Hello BETSY,

In unreal if-clauses we can use were instead of was. This is true for all subjects and not only the third person. It's only in this construction that we do this.

 

Peter

The LearnEnglish Team

Submitted by Rafaela1 on Tue, 29/12/2020 - 13:17

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I wish to talk to you, oh my Lord. ;)

Submitted by soniariverofdez on Mon, 28/12/2020 - 13:53

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I wish people _____ loud music on the train. What's wrong with using headphones?! It´s talking about present I think in the second part of the sentences. So, why not used past?? I'm starving. If obly there was a resaturant open now. Why not use "would be" instead?? If only he were here now. he'd know what to do. Why not would be??? thanks

Hello soniariverofdez,

We use the past to express hypotehtical or unreal situations. I don't know if you know Spanish or not, but if you do, it's similar in Spanish -- '... que la gente no pusiera ...'

The same is true of expressions with 'if only'.

Hope this helps.

All the best,

Kirk

The LearnEnglish Team

Submitted by farhad zada on Wed, 25/11/2020 - 07:48

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In grammer test 1 "I wish he "were"?. Does were go with "he"

Hello Farhad,

Yes, this is correct. When 'be' follows the word 'if' or the verb 'wish', it is grammatically correct to say things like 'if I were', 'I wish he were', 'she wishes she were' and 'if it were'. When we use the past simple in this way, we aren't speaking about the past, but rather about a hypothetical situation or hope.

All the best,

Kirk

The LearnEnglish Team

Submitted by Vanessa Suzuki on Mon, 09/11/2020 - 13:32

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Thank you very much for this exercise. Helped me a lot.

Submitted by aymanme2 on Wed, 28/10/2020 - 23:39

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Which is the right answer? I wish sports cars [weren't _ wouldn't be] expensive.

Hello aymanme2,

'weren't' is the correct answer here -- it expresses an unreal situation. It's 'unreal' because it's not real, that is, sports cars are in fact expensive.

All the best,

Kirk

The LearnEnglish Team

Hello again, Mr and thank you so much. I do have another question I came across: I wish mum.........(hadn't whistled // didn't whistle) while she was doing the washing up. I think the answer is 'hadn't whistled' as it expresses a wish of a past action. Mom whistled while she was doing the washing up. However, I think if the sentence was "I wish mom WOULDN'T WHISTLE / DIDN'T WHISTLE ___while SHE IS doing the washing up", it would be fine to express a present wish for a present habit r action. Am I right?

Hello aymanme2,

Yes, that's correct. Well done! It looks as if you understand this very well.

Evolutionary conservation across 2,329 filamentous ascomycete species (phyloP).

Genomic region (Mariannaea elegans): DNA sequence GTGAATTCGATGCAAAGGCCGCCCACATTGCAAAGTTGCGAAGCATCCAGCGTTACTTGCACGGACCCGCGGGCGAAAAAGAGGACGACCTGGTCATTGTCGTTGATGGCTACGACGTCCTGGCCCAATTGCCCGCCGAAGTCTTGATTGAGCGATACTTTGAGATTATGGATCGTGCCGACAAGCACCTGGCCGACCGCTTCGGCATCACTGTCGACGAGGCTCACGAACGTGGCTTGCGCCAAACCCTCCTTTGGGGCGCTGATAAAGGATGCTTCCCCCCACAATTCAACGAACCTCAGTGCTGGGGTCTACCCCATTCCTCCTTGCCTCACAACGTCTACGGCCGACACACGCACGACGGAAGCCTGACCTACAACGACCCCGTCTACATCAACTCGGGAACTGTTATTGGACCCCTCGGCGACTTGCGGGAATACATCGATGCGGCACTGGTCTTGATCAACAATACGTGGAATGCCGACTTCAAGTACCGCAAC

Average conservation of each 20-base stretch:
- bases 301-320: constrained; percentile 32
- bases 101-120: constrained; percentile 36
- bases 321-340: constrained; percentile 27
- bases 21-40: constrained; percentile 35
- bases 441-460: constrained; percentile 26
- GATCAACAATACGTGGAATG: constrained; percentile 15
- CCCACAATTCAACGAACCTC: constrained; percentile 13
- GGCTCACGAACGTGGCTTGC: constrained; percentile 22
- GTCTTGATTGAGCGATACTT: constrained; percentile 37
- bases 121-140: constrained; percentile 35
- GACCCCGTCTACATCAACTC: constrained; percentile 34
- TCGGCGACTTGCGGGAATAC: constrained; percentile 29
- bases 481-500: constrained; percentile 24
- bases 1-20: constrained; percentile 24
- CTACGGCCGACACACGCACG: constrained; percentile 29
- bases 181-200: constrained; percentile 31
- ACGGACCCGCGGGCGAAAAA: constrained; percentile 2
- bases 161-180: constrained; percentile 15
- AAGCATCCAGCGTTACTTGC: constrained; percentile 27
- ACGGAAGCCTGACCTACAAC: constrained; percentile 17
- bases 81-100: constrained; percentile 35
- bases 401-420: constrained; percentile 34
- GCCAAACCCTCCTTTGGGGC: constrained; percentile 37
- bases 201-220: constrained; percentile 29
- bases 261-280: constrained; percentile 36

All the best,

Kirk

The LearnEnglish Team

Submitted by emmanuelniyomugabo12 on Thu, 24/09/2020 - 18:24

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That's very good to be with you

Submitted by Heartnette on Thu, 24/09/2020 - 05:41

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Hi admin, Is it possible that the first question in Test 1 can be answered with "wouldn't have to"? I wish I _____ go to work tomorrow. wouldn't have to didn't have to hadn't had to It's a bit confusing why the correct one is "didn't have to" instead of "wouldn't have to", or can we use both? Thank you for your time. Much appreciate.

Submitted by Peter M. on Thu, 24/09/2020 - 09:38

In reply to by Heartnette

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Hi Heartnette,

No, we would not use 'wouldn't have to' in this context.

The reason is that didn't have to describes a fact which we cannot control. Wouldn't describes a choice here, so it does not go with have to, which describes an obligation.

 

Peter

The LearnEnglish Team

Submitted by Rafaela1 on Thu, 03/09/2020 - 13:07

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I wish highway fare would be free. The government once promised that they would leave toll fare for free in the future.

Submitted by MarcosPermin on Wed, 02/09/2020 - 18:37

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Hi team, I have a question. How can I say that I had a wish yesterday (in the past)?

Submitted by Peter M. on Thu, 03/09/2020 - 07:56

In reply to by MarcosPermin

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Hi MarcosPermin,

Wish is a regular verb, so you can simply use the past simple:

I wish I had a better job. [a wish in the present]

Last year, I wished I had a better job. [a wish in the past which is no longer true]

 

Peter

The LearnEnglish Team

Submitted by batnyam on Mon, 24/08/2020 - 23:48

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Hello! MR.KIRK. I have a questions that i want to ask... What is the difference between " i wish+ i had PP and I wish+Simple past ?. For example: -I wish i lived closer to my family -i wish i had lived closer to my family Could i use the simple past and the Past perfect to describe the same situations? Sincerely B.Batnyam

Hello B. Batnayam,

Both sentences describe imaginary situations. Often in English, when we talk about imaginary or counter-factual situations, we move the verb form one step into the past. Thus, to talk about an imaginary present we use wish + past simple. To talk about an imaginary past, we use wish + past perfect.

 

For example:

I wish I lived closer to my family.

[this sentence is about the present; the speaker does not live close to his or her family]

I wish I had lived closer to my family.

[this sentence is about the past; the speaker did not live close to his or her family then, but this may not be true now]

 

Peter

The LearnEnglish Team

Submitted by bebers1 on Sat, 22/08/2020 - 15:08

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hello, Grammar test1:I came across that question, If only he ___ here now, he'd know what to do the correct option is "were" I don't get it. Isn't supposed to be "Was" your feedback is Highly Appreciated

Submitted by Peter M. on Sun, 23/08/2020 - 08:16

In reply to by bebers1

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Hello bebers1,

Both 'was' and 'were' (without capital letters) are possible here.

The form 'were' is a subjunctive form which used to be more common in English. Nowadays the present simple if more often used, but the subjunctive is still used with the verb 'be'.

 

Peter

The LearnEnglish Team